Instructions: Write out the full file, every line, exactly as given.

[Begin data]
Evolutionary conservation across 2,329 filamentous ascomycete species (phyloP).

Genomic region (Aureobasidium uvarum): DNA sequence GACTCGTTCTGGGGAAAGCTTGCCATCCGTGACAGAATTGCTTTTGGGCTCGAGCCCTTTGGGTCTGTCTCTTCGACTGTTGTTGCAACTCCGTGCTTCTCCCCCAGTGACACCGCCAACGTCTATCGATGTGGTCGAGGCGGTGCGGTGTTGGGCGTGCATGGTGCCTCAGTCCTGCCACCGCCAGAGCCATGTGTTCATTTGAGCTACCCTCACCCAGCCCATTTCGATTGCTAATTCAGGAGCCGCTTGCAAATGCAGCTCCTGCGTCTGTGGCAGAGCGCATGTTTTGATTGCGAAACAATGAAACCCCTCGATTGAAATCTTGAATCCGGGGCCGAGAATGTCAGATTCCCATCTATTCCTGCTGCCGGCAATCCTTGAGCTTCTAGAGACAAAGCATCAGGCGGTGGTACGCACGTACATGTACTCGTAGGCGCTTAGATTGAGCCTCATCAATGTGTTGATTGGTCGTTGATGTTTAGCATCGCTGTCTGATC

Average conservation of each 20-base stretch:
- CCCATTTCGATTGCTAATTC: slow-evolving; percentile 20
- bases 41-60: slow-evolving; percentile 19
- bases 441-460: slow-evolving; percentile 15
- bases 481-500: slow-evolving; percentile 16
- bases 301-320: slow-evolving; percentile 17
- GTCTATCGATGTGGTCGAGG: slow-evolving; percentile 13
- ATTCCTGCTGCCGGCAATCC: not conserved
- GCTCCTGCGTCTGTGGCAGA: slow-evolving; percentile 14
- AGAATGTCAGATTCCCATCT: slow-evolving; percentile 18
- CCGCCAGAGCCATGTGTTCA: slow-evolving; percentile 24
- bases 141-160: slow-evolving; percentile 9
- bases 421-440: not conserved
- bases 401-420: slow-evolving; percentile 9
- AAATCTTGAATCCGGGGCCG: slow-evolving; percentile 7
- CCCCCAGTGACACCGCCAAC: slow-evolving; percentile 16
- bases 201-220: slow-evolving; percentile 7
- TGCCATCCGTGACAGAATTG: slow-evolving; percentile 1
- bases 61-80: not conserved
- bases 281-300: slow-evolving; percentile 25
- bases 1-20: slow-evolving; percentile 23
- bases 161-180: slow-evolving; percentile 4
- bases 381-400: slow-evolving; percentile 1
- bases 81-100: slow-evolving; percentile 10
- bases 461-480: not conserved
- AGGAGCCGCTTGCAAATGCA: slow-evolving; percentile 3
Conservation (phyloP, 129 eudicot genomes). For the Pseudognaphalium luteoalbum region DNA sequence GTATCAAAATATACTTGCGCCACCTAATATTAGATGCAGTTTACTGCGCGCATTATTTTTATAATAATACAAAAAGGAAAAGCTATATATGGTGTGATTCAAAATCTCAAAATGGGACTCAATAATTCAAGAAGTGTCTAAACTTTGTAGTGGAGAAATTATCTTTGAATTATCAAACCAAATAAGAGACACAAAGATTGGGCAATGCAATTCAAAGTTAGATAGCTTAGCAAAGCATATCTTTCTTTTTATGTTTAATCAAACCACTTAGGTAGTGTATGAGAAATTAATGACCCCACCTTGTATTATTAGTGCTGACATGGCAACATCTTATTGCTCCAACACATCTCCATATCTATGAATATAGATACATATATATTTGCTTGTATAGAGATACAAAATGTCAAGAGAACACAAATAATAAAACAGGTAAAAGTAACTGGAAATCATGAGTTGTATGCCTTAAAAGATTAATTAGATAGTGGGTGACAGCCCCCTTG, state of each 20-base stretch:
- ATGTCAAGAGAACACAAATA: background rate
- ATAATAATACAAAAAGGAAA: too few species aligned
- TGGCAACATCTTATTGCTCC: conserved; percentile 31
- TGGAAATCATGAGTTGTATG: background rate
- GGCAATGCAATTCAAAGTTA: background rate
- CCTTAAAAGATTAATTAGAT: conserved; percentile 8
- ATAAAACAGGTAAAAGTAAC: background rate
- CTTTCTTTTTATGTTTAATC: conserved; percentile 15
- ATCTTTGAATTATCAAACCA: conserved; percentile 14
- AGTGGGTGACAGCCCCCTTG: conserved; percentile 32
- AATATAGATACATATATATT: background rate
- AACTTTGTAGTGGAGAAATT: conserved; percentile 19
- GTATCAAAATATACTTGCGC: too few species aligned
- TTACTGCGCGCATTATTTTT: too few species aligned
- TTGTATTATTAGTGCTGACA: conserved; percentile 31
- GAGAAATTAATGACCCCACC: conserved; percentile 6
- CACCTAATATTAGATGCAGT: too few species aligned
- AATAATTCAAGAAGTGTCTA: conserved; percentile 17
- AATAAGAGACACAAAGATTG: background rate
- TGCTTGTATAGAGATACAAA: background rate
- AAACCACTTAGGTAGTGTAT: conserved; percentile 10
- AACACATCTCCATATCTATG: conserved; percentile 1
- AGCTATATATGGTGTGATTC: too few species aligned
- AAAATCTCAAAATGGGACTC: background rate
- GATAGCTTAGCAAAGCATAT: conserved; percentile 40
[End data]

Evolutionary conservation across 2,329 filamentous ascomycete species (phyloP).

Genomic region (Aureobasidium uvarum): DNA sequence GACTCGTTCTGGGGAAAGCTTGCCATCCGTGACAGAATTGCTTTTGGGCTCGAGCCCTTTGGGTCTGTCTCTTCGACTGTTGTTGCAACTCCGTGCTTCTCCCCCAGTGACACCGCCAACGTCTATCGATGTGGTCGAGGCGGTGCGGTGTTGGGCGTGCATGGTGCCTCAGTCCTGCCACCGCCAGAGCCATGTGTTCATTTGAGCTACCCTCACCCAGCCCATTTCGATTGCTAATTCAGGAGCCGCTTGCAAATGCAGCTCCTGCGTCTGTGGCAGAGCGCATGTTTTGATTGCGAAACAATGAAACCCCTCGATTGAAATCTTGAATCCGGGGCCGAGAATGTCAGATTCCCATCTATTCCTGCTGCCGGCAATCCTTGAGCTTCTAGAGACAAAGCATCAGGCGGTGGTACGCACGTACATGTACTCGTAGGCGCTTAGATTGAGCCTCATCAATGTGTTGATTGGTCGTTGATGTTTAGCATCGCTGTCTGATC

Average conservation of each 20-base stretch:
- CCCATTTCGATTGCTAATTC: slow-evolving; percentile 20
- bases 41-60: slow-evolving; percentile 19
- bases 441-460: slow-evolving; percentile 15
- bases 481-500: slow-evolving; percentile 16
- bases 301-320: slow-evolving; percentile 17
- GTCTATCGATGTGGTCGAGG: slow-evolving; percentile 13
- ATTCCTGCTGCCGGCAATCC: not conserved
- GCTCCTGCGTCTGTGGCAGA: slow-evolving; percentile 14
- AGAATGTCAGATTCCCATCT: slow-evolving; percentile 18
- CCGCCAGAGCCATGTGTTCA: slow-evolving; percentile 24
- bases 141-160: slow-evolving; percentile 9
- bases 421-440: not conserved
- bases 401-420: slow-evolving; percentile 9
- AAATCTTGAATCCGGGGCCG: slow-evolving; percentile 7
- CCCCCAGTGACACCGCCAAC: slow-evolving; percentile 16
- bases 201-220: slow-evolving; percentile 7
- TGCCATCCGTGACAGAATTG: slow-evolving; percentile 1
- bases 61-80: not conserved
- bases 281-300: slow-evolving; percentile 25
- bases 1-20: slow-evolving; percentile 23
- bases 161-180: slow-evolving; percentile 4
- bases 381-400: slow-evolving; percentile 1
- bases 81-100: slow-evolving; percentile 10
- bases 461-480: not conserved
- AGGAGCCGCTTGCAAATGCA: slow-evolving; percentile 3
Conservation (phyloP, 129 eudicot genomes). For the Pseudognaphalium luteoalbum region DNA sequence GTATCAAAATATACTTGCGCCACCTAATATTAGATGCAGTTTACTGCGCGCATTATTTTTATAATAATACAAAAAGGAAAAGCTATATATGGTGTGATTCAAAATCTCAAAATGGGACTCAATAATTCAAGAAGTGTCTAAACTTTGTAGTGGAGAAATTATCTTTGAATTATCAAACCAAATAAGAGACACAAAGATTGGGCAATGCAATTCAAAGTTAGATAGCTTAGCAAAGCATATCTTTCTTTTTATGTTTAATCAAACCACTTAGGTAGTGTATGAGAAATTAATGACCCCACCTTGTATTATTAGTGCTGACATGGCAACATCTTATTGCTCCAACACATCTCCATATCTATGAATATAGATACATATATATTTGCTTGTATAGAGATACAAAATGTCAAGAGAACACAAATAATAAAACAGGTAAAAGTAACTGGAAATCATGAGTTGTATGCCTTAAAAGATTAATTAGATAGTGGGTGACAGCCCCCTTG, state of each 20-base stretch:
- ATGTCAAGAGAACACAAATA: background rate
- ATAATAATACAAAAAGGAAA: too few species aligned
- TGGCAACATCTTATTGCTCC: conserved; percentile 31
- TGGAAATCATGAGTTGTATG: background rate
- GGCAATGCAATTCAAAGTTA: background rate
- CCTTAAAAGATTAATTAGAT: conserved; percentile 8
- ATAAAACAGGTAAAAGTAAC: background rate
- CTTTCTTTTTATGTTTAATC: conserved; percentile 15
- ATCTTTGAATTATCAAACCA: conserved; percentile 14
- AGTGGGTGACAGCCCCCTTG: conserved; percentile 32
- AATATAGATACATATATATT: background rate
- AACTTTGTAGTGGAGAAATT: conserved; percentile 19
- GTATCAAAATATACTTGCGC: too few species aligned
- TTACTGCGCGCATTATTTTT: too few species aligned
- TTGTATTATTAGTGCTGACA: conserved; percentile 31
- GAGAAATTAATGACCCCACC: conserved; percentile 6
- CACCTAATATTAGATGCAGT: too few species aligned
- AATAATTCAAGAAGTGTCTA: conserved; percentile 17
- AATAAGAGACACAAAGATTG: background rate
- TGCTTGTATAGAGATACAAA: background rate
- AAACCACTTAGGTAGTGTAT: conserved; percentile 10
- AACACATCTCCATATCTATG: conserved; percentile 1
- AGCTATATATGGTGTGATTC: too few species aligned
- AAAATCTCAAAATGGGACTC: background rate
- GATAGCTTAGCAAAGCATAT: conserved; percentile 40